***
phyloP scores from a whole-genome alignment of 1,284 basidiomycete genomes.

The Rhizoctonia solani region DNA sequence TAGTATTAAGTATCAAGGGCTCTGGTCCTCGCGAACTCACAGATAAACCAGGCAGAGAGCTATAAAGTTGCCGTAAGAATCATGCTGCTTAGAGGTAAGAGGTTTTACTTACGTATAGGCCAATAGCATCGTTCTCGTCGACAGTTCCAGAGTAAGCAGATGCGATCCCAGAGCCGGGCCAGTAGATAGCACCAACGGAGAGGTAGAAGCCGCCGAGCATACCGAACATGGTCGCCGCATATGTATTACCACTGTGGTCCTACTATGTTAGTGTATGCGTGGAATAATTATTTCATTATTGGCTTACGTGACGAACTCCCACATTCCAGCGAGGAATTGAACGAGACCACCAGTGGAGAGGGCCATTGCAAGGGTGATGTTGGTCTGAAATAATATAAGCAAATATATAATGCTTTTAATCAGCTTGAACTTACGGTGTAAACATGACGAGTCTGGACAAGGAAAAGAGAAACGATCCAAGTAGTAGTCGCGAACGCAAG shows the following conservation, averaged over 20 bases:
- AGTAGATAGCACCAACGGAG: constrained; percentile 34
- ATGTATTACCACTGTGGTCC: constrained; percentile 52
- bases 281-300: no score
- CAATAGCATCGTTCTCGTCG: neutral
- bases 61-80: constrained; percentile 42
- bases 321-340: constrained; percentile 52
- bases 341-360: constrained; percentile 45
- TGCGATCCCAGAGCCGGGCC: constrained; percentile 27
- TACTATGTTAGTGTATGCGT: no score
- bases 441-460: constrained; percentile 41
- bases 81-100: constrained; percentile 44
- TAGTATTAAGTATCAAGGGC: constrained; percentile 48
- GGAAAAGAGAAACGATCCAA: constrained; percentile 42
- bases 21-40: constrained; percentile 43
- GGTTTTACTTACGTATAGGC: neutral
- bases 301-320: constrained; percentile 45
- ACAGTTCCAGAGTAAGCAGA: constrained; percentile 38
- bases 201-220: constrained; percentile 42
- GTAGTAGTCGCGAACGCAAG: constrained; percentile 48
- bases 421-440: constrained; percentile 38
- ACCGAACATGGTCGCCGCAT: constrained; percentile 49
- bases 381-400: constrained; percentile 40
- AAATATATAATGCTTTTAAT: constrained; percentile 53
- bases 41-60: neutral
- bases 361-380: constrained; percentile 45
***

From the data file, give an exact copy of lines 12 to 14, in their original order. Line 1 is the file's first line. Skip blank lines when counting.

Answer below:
- bases 441-460: constrained; percentile 41
- bases 81-100: constrained; percentile 44
- TAGTATTAAGTATCAAGGGC: constrained; percentile 48